Responsible decision-making is the ability to make choices that are good for you, as well as for others. It means taking into account your ethical values as well as the wishes and perspectives of others when making decisions. This piece of social and emotional development takes all of the other social and emotional skills and brings them together. Being able to understand yourself, your actions, how your actions affect others, and what is socially acceptable all go into the responsible decision-making process. As your child enters adolescence, she will begin to make more choices on her own as she tests boundaries and becomes more independent. Choices in middle school become more complex than they were in younger years. Your adolescent may have to decide whether or not to do her homework, join an extracurricular activity, or hang out with friends who are positive influences rather than those who aren’t. By continuing to be supportive, actively listening, and being there for your child, you can help your middle-schooler navigate hard choices and prepare him for future success.
During the middle-school years, young people are in transition from childhood to adolescence, and this can have an effect on their behavior. This phase is marked by emotional and physical growth. The onset of puberty may also make some teens unpredictable or moody and can cause them to feel out of control of their changing bodies. You can help your teen navigate through these years by taking the time to listen to his concerns and providing guidance and encouragement.
Your eighth-grader should be able to understand the reasons behind many rules and laws, like seatbelt or drunk driving laws.
Your eighth-grader should also be able to identify different points of view when they are making decisions. For example, their friend might want to continue playing video games instead of doing homework, but they know you would expect them to do their homework.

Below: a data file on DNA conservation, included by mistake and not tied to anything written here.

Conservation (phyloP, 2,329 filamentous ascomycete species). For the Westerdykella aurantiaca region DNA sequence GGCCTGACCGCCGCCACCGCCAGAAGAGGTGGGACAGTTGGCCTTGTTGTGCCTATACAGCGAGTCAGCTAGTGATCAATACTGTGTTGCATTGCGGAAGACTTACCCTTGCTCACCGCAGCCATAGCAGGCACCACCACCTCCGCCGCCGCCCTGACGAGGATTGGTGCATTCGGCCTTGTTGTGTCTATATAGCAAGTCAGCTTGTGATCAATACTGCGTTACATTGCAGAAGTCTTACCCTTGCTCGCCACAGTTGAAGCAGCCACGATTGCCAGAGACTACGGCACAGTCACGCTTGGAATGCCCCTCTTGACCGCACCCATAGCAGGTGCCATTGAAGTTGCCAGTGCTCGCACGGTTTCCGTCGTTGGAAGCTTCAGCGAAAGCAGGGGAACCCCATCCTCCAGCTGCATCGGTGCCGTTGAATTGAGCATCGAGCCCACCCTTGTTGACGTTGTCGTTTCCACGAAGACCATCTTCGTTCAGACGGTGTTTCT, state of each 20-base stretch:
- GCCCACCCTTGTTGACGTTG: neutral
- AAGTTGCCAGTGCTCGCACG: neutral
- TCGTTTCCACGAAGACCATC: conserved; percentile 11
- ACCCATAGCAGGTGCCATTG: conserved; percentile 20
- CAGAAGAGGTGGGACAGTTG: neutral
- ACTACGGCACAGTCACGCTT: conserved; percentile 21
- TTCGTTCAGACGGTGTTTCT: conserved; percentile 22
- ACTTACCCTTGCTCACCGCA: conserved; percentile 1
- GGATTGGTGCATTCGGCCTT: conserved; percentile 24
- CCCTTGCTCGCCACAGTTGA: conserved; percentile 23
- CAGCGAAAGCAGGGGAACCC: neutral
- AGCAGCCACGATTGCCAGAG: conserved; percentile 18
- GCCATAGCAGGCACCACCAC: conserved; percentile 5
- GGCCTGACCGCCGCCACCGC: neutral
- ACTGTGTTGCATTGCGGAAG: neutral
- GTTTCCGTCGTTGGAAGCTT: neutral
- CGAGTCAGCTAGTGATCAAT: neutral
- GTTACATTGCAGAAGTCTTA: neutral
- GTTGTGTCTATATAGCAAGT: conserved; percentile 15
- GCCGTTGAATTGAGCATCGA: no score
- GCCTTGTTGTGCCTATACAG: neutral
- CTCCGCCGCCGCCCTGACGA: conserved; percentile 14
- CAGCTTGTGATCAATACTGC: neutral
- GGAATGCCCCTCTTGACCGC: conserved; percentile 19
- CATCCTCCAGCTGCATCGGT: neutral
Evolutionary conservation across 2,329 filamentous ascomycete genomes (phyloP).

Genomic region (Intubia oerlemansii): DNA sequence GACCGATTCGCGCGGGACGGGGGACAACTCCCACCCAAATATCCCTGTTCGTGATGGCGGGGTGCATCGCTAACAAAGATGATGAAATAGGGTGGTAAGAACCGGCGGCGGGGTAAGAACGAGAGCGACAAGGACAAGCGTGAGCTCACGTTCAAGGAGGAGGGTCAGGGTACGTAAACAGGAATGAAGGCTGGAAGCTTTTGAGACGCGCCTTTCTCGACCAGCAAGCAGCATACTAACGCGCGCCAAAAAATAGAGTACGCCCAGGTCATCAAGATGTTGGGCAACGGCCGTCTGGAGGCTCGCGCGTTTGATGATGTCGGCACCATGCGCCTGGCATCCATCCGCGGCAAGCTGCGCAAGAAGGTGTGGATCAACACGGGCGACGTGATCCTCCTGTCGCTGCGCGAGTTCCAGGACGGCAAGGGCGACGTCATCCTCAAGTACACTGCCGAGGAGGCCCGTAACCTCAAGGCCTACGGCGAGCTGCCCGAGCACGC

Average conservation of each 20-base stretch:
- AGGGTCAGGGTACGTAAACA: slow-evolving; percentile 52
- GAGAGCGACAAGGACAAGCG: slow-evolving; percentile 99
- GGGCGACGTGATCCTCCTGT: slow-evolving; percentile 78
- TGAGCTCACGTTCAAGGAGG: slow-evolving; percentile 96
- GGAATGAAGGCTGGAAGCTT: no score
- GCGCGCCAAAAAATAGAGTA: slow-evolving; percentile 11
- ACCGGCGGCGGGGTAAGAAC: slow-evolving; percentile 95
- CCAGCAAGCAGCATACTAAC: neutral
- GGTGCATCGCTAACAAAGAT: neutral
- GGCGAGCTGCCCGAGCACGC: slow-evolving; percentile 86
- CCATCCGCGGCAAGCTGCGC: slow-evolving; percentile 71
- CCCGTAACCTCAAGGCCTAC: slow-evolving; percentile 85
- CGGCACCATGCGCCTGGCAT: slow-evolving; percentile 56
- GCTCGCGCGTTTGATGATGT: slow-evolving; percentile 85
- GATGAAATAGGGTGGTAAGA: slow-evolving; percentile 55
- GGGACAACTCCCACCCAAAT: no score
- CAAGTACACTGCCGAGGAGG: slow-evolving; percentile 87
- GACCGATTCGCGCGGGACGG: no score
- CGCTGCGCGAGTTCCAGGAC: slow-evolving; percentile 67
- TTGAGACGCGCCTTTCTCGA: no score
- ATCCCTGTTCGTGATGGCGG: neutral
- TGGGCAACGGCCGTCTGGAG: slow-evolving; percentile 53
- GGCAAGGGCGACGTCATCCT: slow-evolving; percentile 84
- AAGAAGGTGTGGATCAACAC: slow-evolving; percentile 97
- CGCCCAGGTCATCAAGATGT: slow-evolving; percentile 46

Your child should be able to take into account how their decisions affect others.
Your eighth-grader should also begin to understand that while some activities and behaviors may be popular, that doesn’t make them right. For example, if a group of their friends is saying mean things about a classmate on social media, it may be funny to them but not to the classmate.
Keep in mind that every adolescent develops at a different rate, leading to different social and emotional behaviors. The concepts highlighted in this section are based on the five sets of competencies developed by the Collaborative for Academic, Social, and Emotional Learning (CASEL). If you have concerns about your adolescent’s development, please contact his teacher or school counselor or your healthcare provider.
Learn more about how to support your child with our eighth-grade decision-making tips page.
Parent Toolkit resources were developed by NBC News Learn with the help of subject-matter experts Maurice Elias, Director, Rutgers Social-Emotional and Character Development Lab and Jennifer Miller, Author, Confident Parents, Confident Kids.